One Straw Revolution

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jaman
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Post by jaman »

Has anyone read Fukuoka’s “One Straw Revolution”? It is a great and thought provoking book about working with the land and life in general, being lazy and letting nature do the work.

Have you experimented with putting some of his ideas into practice?

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DocDoesFarming
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Post by DocDoesFarming »

jaman wrote:
Sun Dec 13, 2020 12:09 pm
Have you experimented with putting some of his ideas into practice?
Only the being lazy part to be honest. :D
I write a load of bollocks, don't take me seriously.

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Zasso Nouka
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Post by Zasso Nouka »

Same here, I'm actually quite good at being lazy but sadly it didn't work out when applied to farming. So many crops got overrun with weeds and we lost the lot.

When I first read Fukuoka’s “One Straw Revolution” I thought, "Fantastic a farming style that suits me" but sadly the reality was quite different. I don't mean to totally rule out his style but in our situation it just didn't work, maybe with a bit more learning and experience it could be made to work but currently we are more moving in the direction of Charles Dowding.

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Post by jaman »

@zasso I read from one of his students that Fukuoka maintained a traditional vegetable garden and used his method more for rice and orchards. Good to hear your real world experiences!

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Post by Zasso Nouka »

For orchards it would totally work I think and once the trees are large enough weeds won't bother them at all. As for rice growing I have no experience in that area so can't comment but growing small leafy vegetables just doesn't work. Either they get swamped with weeds very quickly or the hordes of ravenous insects living in the weeds decide they'd rather eat your juicy pesticide free vegetables instead of tough old weeds.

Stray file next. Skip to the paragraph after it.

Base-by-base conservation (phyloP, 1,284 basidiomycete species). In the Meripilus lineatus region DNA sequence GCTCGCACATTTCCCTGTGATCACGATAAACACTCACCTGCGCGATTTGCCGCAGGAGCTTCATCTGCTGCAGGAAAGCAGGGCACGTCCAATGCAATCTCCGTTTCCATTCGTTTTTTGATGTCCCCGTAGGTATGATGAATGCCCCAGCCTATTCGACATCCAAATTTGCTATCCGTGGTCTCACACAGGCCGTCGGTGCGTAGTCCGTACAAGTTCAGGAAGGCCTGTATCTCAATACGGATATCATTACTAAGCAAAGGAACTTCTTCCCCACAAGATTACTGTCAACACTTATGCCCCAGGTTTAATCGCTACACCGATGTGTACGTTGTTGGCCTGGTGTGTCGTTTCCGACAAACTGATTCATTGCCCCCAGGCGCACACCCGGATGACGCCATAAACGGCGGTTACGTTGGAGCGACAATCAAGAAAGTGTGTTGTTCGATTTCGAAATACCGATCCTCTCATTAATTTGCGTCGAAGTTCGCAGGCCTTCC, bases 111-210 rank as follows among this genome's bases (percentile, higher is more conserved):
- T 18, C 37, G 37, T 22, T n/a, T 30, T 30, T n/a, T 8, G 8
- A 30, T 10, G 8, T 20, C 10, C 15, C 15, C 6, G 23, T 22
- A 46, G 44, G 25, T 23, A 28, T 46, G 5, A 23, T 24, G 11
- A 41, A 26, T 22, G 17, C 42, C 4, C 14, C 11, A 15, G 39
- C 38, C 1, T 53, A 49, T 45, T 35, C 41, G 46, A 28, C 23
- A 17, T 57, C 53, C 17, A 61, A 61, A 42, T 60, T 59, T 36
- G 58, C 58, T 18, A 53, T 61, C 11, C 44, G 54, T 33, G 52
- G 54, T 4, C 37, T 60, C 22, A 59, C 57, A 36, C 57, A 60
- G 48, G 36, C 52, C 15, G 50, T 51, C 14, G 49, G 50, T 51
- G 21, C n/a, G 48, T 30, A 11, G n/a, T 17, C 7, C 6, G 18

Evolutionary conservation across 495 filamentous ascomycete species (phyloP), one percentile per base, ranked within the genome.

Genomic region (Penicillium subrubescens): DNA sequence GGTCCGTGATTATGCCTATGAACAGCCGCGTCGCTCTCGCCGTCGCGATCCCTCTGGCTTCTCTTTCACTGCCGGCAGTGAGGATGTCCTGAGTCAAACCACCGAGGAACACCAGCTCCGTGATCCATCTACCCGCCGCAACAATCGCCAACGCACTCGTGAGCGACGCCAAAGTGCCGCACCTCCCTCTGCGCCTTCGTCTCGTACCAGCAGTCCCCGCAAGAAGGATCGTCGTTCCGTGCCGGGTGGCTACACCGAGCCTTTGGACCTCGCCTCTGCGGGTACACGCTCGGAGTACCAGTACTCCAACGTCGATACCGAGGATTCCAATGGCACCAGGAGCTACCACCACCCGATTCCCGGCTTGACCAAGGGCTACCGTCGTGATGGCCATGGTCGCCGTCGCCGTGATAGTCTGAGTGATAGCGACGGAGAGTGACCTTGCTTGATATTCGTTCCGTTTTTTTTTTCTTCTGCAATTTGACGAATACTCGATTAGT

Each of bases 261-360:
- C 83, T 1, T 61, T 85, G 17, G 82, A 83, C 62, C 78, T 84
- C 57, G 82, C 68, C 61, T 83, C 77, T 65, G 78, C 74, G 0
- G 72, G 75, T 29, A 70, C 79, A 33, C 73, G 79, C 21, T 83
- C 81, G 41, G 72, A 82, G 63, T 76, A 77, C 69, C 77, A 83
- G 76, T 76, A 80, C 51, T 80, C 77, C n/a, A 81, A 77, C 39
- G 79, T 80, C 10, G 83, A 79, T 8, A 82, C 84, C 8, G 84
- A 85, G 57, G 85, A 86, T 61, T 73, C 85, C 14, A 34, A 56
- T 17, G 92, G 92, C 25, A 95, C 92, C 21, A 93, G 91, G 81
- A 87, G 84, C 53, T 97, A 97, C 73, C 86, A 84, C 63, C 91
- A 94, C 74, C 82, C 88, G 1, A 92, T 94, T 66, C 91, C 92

In some ways being a conventional farmer is the lazy option, I see my neighbours spray their crops once with a long term pesticide and they never have to do it again. They also spray once with a weed killer between the rows of crops and then that's it until harvest time, where we have to constantly protect our crops and are continuously battling against weeds. So for us the organic path leads to a lot more work.

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Post by donguri »

I've read the book and found a lot of great wisdom in it, not only about growing food, but his overall philosophy. I attempted to use some of his ideas, but with almost no success. I think it may require more time than I was willing to wait and actually working alongside someone who was knowledgeable in his methods.

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Post by sunflowerhk »

So glad to have found this discussion. I am attracted to move to japan partly because of this farming philosophy. I have tried to practice this method in growing veggies. But I didnt have success. I think the success of such a method requires at least these preconditions:

1) an area big enough where there is a good ecosystem around (my problem was I was practicing natural farming only in my small plot while others around were all using chemicals and all types of interventions.)

2) Also it takes a long time, perhaps at least a couple of years, to slowly prepare the soil to be rich in microorganisms

3) intensive farming cannot be practised in these lands.. the land needs rest

Overall speaking it is very difficult to practise such a method in reality. And given the small land (under 800 m2, which includes a house) most families have in rural Japan (I am talking about the home gardens), it makes it very hard to use this method 😓